SkiBike Tour 2013-14 - Bucephalus

Posted: Thursday, 6 March 2014 by Mark Kinnon in Labels: , , , , ,

As predicted it snowed a little overnight, this always bodes well for the day. We should have been like race horses at the starting gate, but nothing could be further from the truth. We were all tired and maybe just a tiny bit hung over, furthermore Alex and Manos, both recent fathers and have been working hard to feed hungry young mouths and not sleeping at nights. More importantly poor Manos has been running a fever for many days now and the thermometer checks are as regular as the coffee and cigarette breaks. Should his temperature hit 39 degrees it will be time to find a hospital. Luckily, it remained just below critical and was notably less when he was riding than back at the hotel. I suspect he is putting it in the snow when we are not looking to skew the readings.

In spite of our lethargy, my first ride went really well on the pink skibike, I think I have worked out why. Yesterday, when it was bright and sunny, it was frightened by its own shadow; today in the flat light it does not have this problem. For this reason I shall name it Bucephalus. If you have no idea what I am going on about here's a quick history lesson.
A massive creature with a massive head... his breeding was that of the "best Thessalian strain." Plutarch tells the story of how, in 344 BC, a thirteen-year-old[3] Alexander won the horse.[4] A horse dealer named Philonicus the Thessalian offered Bucephalus to King Philip II for the sum of 13 talents, but because no one could tame the animal, Philip was not interested. However, Philip's son Alexander was. He promised to pay for the horse himself should he fail to tame it.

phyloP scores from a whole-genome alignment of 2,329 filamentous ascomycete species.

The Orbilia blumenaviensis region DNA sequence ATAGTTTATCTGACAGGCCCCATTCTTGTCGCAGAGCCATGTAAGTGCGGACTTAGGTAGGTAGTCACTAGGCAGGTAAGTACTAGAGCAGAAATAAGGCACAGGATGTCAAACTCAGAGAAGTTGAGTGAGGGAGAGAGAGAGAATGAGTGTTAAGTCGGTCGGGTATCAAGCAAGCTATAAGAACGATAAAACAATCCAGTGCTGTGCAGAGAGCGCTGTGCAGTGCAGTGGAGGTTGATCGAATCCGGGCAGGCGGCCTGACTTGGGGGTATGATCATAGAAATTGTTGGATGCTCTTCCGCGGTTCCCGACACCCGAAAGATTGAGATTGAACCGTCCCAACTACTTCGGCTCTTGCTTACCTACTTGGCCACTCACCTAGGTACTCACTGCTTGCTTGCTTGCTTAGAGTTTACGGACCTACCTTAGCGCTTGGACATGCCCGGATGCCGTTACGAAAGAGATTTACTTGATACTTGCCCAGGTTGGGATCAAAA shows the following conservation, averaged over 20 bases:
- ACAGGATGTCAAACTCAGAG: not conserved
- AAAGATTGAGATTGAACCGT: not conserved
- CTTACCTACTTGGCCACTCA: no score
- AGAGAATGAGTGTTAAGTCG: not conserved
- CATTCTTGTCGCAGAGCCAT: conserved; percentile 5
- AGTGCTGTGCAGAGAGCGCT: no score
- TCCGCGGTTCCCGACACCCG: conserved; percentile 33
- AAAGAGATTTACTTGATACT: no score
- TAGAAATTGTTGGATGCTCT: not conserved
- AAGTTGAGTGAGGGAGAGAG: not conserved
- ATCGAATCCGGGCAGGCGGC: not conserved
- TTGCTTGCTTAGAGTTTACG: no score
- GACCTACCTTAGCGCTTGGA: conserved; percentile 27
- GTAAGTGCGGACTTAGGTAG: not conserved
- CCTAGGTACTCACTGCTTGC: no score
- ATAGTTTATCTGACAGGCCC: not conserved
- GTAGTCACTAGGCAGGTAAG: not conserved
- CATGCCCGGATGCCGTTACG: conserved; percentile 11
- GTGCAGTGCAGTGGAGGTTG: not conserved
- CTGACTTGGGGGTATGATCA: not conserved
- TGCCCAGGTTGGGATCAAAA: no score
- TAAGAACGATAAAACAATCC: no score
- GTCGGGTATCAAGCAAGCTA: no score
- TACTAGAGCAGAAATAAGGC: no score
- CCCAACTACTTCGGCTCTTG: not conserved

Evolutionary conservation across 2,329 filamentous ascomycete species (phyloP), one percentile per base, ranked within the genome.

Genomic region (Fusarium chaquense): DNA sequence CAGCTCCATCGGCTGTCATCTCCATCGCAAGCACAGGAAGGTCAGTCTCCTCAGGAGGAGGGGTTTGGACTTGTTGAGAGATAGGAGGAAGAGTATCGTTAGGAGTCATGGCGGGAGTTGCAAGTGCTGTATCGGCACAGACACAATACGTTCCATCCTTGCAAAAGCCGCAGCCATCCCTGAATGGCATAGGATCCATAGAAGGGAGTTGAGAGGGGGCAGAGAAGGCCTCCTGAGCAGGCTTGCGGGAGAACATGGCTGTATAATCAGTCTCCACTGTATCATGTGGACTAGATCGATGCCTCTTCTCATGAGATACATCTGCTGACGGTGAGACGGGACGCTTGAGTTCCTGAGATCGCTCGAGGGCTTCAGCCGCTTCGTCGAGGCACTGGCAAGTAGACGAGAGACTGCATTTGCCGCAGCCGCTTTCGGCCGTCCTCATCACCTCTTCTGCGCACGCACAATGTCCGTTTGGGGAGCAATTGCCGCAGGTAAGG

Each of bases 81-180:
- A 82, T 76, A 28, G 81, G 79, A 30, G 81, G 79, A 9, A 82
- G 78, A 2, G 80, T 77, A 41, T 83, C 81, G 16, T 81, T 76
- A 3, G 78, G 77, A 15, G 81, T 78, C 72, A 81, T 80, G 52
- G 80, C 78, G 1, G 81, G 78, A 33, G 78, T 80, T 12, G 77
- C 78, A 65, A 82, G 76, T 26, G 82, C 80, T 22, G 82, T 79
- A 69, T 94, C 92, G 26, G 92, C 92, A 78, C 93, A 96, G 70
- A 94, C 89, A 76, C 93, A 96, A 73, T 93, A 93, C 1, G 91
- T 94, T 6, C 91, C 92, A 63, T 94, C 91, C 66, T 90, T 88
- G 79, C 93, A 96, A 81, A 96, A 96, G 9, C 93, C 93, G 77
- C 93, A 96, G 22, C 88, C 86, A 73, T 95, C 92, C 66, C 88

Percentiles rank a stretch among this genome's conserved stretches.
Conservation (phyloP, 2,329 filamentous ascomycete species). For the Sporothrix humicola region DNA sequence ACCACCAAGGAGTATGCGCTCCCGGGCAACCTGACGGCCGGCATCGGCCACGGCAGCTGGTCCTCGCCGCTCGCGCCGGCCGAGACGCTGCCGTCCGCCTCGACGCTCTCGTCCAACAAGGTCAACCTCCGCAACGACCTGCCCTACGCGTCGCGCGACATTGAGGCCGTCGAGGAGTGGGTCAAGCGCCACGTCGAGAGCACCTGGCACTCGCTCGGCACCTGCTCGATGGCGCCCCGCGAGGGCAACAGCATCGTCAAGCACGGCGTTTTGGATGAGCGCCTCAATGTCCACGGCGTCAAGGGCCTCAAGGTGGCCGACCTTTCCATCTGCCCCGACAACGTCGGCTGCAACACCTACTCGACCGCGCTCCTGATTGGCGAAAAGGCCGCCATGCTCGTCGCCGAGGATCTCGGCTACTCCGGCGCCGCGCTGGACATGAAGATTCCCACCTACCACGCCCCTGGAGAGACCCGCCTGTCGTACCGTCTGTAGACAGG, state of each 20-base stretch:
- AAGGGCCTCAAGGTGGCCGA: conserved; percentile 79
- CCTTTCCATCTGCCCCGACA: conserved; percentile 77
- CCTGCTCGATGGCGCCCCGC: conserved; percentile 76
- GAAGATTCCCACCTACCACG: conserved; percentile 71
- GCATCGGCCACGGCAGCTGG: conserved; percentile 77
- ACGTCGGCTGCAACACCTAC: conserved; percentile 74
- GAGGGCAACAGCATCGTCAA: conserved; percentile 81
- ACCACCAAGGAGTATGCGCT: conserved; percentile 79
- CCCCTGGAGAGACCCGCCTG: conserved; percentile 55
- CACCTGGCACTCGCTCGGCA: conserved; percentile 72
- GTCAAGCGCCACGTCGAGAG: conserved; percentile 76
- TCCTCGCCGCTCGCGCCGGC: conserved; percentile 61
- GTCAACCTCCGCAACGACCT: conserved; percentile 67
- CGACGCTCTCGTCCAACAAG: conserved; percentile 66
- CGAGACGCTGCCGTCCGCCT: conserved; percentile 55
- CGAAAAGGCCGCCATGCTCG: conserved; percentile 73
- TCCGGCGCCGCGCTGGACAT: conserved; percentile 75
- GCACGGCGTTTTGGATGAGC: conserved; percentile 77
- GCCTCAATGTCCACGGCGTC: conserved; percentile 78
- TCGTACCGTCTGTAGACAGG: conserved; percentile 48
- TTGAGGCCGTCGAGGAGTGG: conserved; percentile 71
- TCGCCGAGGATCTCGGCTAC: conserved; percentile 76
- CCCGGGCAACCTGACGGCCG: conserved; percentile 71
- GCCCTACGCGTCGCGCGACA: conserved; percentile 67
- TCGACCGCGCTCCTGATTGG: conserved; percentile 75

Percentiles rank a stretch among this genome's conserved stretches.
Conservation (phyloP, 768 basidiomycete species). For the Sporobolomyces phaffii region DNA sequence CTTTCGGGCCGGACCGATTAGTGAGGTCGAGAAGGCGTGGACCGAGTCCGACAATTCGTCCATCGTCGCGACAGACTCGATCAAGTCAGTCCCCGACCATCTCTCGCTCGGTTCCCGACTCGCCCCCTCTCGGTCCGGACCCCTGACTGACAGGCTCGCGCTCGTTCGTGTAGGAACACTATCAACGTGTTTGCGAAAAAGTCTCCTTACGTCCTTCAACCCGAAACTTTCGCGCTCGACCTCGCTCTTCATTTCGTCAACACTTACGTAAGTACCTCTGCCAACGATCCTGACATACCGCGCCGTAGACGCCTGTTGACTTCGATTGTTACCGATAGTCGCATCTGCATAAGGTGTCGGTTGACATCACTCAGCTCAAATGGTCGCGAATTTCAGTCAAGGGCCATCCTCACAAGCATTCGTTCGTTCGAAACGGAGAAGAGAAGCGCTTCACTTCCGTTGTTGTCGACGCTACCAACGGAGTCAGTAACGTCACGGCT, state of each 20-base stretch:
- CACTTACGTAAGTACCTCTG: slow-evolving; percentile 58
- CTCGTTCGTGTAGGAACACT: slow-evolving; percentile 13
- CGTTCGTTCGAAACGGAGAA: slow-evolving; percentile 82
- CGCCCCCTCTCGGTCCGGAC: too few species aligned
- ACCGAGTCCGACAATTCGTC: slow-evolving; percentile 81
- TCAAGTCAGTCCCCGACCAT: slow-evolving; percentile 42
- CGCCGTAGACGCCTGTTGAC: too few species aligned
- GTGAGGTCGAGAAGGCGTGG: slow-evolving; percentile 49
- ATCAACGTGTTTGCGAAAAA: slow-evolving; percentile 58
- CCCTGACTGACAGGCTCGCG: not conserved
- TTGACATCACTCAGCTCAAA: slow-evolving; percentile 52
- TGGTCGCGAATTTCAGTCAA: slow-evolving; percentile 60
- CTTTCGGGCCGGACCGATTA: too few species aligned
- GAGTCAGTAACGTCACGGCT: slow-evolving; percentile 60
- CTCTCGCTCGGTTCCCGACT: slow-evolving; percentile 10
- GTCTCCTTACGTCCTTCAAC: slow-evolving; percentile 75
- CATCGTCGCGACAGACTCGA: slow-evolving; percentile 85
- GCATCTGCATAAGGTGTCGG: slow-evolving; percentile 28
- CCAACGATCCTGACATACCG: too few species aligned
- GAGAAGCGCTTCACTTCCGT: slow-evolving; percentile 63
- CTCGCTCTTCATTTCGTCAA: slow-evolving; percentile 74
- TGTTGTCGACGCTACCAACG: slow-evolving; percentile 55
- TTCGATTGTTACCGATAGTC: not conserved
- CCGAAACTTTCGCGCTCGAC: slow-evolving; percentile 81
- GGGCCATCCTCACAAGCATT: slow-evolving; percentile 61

Alexander was given a chance and surprised all by subduing it. He spoke soothingly to the horse and turned it towards the sun so that it could no longer see its own shadow, which had been the cause of its distress. Dropping his fluttering cloak as well, Alexander successfully tamed the horse. Plutarch says that the incident so impressed Philip that he told the boy, "O my son, look thee out a kingdom equal to and worthy of thyself, for Macedonia is too little for thee."[4]

On a less lofty note we also met up with two SledgeHammer skibike riders on an outing from neighbouring Romania. Clive, tired of life in the UK, set up a business in Bucharest, his friend and colleague Eddie had joined him to ride. Clive has been riding for a few years now, with an all too familiar history of worn knees forcing him off the mountain, whilst skibikes are providing a solution to his addiction for the white stuff.

SledgeHammer and Avalanche skibikes on the piste

Eddie has quite a fear of heights and it is to his credit that he is facing his nemesis; understandably his style errs on the side of caution and he prefers to take his time with lots of traverses. He was also suffering problems with a broken quick release fitting on the ski mounts. Collectively we engineered a quick MacGyver style repair using a plastic bottle cap; it wasn't ideal but it got him to the bottom of the hill in one piece.
I took time out to show Clive and Eddie some nifty skibike survival tricks and hopefully they will enjoy safer skibiking together in the future.

MacGyver style repair using a plastic bottle cap

Slightly better conditions in the afternoon gave me the chance to get to the top of the mountain for the first time, where the snow park is located. There was some really good riding to be had off piste skirting between the shrubbery; for those with bigger clangers than I, there were also jumps and features to attempt.

My relationship with Bucephalus continued to improve, we're not quite dancing together yet, but I am pulling off the same moves I would do on my own skibike and achieving the same results. There might be hope for us yet.

If you want a bit of total Hollywood historical guff, courtesy of Oliver Stone, here is the taming scene from Alexander complete with American actors putting on terrible comedy Irish accents; everyone knows the ancient Greeks spoke perfect received pronunciation.